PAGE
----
Rina F. de Vries and Jake Groves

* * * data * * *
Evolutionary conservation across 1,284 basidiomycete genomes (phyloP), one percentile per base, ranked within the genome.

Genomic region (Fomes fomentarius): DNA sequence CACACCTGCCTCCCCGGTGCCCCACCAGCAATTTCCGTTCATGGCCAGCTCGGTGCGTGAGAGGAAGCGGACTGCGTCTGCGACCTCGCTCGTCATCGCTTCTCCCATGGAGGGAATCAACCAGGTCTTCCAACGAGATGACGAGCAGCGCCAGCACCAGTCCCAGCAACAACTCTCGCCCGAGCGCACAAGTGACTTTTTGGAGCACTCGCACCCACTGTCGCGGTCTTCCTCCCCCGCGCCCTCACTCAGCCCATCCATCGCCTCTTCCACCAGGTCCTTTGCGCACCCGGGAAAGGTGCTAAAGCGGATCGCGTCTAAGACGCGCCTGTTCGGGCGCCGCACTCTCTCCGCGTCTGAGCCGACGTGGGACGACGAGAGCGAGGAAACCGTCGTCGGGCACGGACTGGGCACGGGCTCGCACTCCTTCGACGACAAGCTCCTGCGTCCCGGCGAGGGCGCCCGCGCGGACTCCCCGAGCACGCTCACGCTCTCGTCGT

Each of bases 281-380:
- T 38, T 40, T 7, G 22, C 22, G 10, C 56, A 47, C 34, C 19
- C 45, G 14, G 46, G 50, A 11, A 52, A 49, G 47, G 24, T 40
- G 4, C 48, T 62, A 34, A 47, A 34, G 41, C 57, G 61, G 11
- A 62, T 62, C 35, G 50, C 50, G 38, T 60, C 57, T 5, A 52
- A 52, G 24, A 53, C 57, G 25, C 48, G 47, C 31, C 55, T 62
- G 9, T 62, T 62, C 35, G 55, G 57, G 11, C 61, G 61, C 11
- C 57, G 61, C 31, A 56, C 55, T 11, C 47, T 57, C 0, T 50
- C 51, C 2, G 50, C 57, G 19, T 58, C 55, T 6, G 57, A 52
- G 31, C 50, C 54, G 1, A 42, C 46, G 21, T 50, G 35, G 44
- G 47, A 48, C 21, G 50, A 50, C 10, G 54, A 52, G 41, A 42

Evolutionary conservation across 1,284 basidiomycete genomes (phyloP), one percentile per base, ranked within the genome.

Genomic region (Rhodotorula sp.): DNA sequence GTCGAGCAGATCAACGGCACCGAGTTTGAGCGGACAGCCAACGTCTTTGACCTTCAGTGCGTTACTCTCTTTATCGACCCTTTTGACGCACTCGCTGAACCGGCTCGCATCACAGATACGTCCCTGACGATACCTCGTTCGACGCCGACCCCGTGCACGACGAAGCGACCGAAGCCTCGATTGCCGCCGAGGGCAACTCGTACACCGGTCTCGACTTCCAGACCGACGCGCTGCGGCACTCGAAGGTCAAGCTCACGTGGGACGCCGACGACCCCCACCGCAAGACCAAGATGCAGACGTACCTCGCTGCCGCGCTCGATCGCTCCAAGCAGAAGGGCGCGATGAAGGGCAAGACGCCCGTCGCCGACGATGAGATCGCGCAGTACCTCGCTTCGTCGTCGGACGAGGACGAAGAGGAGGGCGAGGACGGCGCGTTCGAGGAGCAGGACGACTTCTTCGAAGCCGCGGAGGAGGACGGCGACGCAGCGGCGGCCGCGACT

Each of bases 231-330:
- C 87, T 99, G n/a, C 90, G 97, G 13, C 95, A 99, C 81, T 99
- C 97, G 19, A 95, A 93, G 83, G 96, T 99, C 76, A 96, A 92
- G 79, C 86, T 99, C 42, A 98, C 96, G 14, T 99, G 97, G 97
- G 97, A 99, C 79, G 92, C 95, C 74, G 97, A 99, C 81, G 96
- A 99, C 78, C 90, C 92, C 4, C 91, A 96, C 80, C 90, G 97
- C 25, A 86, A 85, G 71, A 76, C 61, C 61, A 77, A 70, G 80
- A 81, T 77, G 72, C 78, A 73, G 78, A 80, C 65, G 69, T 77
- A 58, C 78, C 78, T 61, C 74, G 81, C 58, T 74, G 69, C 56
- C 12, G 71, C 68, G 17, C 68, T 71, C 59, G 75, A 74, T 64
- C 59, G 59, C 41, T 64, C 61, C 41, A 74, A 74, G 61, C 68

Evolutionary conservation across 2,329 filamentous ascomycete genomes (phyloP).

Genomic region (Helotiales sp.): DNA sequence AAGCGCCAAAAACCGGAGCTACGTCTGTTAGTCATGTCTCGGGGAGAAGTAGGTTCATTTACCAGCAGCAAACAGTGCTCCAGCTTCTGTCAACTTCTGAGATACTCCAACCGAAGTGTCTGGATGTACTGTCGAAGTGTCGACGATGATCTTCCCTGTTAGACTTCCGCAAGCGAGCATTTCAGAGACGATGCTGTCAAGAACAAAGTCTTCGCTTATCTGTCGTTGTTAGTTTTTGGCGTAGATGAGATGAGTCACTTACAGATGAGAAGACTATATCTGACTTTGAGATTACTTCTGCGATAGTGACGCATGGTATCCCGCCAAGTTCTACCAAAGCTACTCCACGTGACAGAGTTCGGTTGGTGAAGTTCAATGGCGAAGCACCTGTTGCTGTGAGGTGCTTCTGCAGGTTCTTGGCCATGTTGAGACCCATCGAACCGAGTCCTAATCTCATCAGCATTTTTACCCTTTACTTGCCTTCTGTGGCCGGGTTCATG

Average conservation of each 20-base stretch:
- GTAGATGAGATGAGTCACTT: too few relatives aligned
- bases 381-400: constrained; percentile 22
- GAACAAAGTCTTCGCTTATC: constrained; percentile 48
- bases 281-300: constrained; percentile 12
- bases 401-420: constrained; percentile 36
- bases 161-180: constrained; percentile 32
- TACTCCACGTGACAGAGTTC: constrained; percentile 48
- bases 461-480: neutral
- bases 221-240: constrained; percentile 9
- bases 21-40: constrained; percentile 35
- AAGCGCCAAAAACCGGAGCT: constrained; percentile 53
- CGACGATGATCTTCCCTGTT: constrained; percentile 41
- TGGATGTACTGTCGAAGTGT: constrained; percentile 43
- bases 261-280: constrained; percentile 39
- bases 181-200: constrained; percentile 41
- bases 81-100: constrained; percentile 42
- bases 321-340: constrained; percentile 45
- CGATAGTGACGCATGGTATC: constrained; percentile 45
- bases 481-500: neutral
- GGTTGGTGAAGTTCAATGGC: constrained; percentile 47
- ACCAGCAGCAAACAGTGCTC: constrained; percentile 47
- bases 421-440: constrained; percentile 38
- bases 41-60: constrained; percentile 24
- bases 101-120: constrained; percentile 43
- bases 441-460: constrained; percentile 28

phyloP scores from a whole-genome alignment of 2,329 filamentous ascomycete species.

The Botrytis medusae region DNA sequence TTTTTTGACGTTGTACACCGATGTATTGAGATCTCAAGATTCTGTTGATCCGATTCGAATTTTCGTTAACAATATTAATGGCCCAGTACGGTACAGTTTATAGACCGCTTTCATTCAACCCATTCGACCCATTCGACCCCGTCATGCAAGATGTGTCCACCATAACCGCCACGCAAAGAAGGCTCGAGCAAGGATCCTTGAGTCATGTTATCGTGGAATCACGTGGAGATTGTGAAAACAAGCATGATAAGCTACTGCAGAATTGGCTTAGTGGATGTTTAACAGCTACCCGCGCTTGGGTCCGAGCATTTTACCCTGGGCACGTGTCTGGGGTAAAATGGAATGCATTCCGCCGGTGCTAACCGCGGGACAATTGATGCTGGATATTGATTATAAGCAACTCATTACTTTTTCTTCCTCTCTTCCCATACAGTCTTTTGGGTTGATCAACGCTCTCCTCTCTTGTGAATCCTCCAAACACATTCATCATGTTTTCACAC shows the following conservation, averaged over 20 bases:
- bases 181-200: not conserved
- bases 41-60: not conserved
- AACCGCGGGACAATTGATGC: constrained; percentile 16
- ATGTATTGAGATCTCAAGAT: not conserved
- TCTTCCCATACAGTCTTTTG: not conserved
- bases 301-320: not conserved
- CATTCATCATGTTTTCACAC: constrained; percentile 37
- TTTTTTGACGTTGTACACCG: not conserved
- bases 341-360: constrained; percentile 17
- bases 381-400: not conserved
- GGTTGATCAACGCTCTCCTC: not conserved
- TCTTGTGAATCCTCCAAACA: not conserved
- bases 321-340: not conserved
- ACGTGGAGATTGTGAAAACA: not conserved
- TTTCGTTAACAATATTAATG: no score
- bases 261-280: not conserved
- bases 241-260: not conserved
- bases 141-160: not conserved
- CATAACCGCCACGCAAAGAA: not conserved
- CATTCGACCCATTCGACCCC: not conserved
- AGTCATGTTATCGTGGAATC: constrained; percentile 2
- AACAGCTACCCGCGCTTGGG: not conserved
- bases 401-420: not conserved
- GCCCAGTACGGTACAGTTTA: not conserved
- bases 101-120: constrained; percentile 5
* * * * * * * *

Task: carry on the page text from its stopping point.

Translation and language-checking tools such as Google Translate and Grammarly show ever higher degrees of accuracy, enabling students to error-correct or translate texts with generally good quality and comprehensible results. Increasing use of this technology is transforming learning and teaching, triggering mixed opinions from assessors of students’ written work (Clifford et al, 2013). This applies in particular to international students, who must develop the graduate attribute of being able to function in a global, English-speaking environment. In this context, using such software could be regarded as compromising authenticity of authorship (Mundt & Groves, 2017). In our study, we explore how international students at a UK university use translation and language-correcting software. Conducting surveys and in-depth interviews, we investigate whether students use such software merely to avoid language learning, or it could form a constructive tool, promoting the communicative competence needed for successful participation in the global academic community (Hyland, 2018).